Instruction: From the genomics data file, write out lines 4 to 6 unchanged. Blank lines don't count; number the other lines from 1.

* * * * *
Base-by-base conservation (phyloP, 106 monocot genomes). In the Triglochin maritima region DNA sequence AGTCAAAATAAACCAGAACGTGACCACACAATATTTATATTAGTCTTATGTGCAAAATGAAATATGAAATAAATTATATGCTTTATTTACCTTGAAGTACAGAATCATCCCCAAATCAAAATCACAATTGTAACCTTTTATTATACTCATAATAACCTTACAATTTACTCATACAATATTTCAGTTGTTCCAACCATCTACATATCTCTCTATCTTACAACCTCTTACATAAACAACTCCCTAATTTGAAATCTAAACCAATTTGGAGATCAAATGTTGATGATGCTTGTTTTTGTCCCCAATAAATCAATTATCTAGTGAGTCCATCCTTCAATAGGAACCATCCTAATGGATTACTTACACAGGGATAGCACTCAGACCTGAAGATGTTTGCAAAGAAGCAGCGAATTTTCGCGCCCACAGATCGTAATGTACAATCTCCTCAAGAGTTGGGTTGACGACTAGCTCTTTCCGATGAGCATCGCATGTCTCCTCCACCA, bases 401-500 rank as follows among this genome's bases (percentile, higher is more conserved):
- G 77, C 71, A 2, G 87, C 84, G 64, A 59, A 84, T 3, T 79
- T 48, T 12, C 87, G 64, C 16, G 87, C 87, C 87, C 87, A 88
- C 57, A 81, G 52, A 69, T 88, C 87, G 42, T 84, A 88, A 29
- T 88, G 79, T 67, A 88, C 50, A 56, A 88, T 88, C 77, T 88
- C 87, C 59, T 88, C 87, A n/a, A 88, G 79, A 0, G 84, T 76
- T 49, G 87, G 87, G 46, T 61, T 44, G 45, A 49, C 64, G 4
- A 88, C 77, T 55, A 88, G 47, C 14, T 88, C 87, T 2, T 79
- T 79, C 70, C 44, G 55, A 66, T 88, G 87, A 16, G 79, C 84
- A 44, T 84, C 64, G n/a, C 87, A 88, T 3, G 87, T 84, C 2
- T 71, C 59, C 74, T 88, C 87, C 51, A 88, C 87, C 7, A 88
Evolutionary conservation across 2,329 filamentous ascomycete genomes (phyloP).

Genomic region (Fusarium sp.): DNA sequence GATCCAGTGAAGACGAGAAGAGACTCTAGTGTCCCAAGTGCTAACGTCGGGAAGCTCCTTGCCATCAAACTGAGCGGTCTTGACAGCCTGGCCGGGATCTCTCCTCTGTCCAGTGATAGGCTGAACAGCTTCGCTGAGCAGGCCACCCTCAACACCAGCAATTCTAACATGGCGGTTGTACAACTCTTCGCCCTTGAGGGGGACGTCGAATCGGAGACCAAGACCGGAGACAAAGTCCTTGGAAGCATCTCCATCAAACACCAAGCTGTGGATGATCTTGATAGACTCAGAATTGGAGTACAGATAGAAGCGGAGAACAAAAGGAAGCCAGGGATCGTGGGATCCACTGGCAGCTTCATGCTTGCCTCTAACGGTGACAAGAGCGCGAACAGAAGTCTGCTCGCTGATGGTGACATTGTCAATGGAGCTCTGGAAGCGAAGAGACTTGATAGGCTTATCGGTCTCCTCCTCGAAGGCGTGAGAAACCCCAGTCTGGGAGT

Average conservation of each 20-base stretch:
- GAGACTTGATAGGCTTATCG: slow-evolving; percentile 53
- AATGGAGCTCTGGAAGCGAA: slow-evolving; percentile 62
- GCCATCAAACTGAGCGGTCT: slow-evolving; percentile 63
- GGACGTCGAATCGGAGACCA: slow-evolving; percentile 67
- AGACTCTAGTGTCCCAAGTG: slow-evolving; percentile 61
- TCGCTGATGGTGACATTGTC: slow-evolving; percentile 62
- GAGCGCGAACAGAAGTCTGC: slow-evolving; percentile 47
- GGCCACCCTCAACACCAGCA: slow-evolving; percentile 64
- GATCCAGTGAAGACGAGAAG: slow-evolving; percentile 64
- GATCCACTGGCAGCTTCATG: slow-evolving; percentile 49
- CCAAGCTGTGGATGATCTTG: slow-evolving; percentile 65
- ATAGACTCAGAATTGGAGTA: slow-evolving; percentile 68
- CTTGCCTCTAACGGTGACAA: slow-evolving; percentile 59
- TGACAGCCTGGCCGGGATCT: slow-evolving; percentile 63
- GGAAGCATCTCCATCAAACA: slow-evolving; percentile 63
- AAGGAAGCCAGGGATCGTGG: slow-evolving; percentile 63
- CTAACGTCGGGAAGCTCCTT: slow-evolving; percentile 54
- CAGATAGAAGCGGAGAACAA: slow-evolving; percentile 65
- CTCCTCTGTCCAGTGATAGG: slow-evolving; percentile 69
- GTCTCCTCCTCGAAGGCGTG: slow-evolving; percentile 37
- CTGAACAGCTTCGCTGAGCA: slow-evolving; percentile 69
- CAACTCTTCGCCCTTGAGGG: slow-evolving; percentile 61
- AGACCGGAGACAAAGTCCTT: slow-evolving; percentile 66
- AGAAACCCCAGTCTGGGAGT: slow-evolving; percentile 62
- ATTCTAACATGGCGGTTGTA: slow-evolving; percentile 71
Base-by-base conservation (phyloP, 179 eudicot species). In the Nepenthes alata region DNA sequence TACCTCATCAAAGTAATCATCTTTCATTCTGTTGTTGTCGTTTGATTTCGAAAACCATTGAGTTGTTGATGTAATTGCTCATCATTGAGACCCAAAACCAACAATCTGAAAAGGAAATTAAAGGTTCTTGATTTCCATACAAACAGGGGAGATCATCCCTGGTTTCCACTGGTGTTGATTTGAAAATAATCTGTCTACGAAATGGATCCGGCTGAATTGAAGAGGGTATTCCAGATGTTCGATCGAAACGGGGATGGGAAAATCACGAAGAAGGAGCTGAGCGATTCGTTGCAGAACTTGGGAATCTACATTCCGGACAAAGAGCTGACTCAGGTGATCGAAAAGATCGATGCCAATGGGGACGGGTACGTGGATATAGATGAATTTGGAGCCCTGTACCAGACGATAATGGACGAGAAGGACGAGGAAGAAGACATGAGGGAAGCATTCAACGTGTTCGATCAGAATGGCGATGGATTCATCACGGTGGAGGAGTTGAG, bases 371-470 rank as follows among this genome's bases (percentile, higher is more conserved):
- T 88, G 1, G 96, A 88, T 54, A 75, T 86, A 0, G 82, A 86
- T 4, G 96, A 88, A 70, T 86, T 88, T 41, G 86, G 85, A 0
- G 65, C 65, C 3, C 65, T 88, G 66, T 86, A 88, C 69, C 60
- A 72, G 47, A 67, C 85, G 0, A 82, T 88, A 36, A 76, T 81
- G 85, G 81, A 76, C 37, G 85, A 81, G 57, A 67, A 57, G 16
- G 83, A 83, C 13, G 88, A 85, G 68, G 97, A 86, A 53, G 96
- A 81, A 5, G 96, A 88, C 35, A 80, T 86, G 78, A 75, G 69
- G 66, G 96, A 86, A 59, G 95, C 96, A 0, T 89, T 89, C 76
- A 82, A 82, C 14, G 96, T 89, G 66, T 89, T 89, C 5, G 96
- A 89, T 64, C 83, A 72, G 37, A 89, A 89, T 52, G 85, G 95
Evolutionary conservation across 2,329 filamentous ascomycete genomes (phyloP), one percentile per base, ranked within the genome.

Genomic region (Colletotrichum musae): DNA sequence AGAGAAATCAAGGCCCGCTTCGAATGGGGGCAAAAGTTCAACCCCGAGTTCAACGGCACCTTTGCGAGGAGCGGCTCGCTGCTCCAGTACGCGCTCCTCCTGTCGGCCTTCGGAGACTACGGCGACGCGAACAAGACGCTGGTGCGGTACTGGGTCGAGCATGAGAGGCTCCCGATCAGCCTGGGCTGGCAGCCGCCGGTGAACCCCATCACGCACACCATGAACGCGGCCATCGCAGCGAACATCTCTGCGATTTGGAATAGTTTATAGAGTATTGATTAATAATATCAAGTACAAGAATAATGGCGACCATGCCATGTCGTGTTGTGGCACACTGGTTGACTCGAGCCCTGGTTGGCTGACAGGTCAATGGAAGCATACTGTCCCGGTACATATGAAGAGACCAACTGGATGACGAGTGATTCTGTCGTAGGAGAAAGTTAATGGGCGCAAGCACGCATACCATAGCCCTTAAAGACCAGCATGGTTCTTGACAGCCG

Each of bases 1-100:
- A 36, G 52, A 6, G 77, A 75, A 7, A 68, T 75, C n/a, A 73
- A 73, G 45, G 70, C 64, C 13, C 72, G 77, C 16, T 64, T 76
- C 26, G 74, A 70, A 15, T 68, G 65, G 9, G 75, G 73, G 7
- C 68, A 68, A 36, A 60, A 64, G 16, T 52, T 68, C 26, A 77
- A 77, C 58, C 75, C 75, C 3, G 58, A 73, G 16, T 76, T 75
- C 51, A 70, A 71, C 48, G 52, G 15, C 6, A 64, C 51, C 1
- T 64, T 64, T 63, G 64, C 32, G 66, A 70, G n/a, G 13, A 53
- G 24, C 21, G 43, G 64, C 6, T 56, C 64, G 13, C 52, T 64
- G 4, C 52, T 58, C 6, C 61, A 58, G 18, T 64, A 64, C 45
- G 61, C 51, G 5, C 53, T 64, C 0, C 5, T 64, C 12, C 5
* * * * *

- C 57, A 81, G 52, A 69, T 88, C 87, G 42, T 84, A 88, A 29
- T 88, G 79, T 67, A 88, C 50, A 56, A 88, T 88, C 77, T 88
- C 87, C 59, T 88, C 87, A n/a, A 88, G 79, A 0, G 84, T 76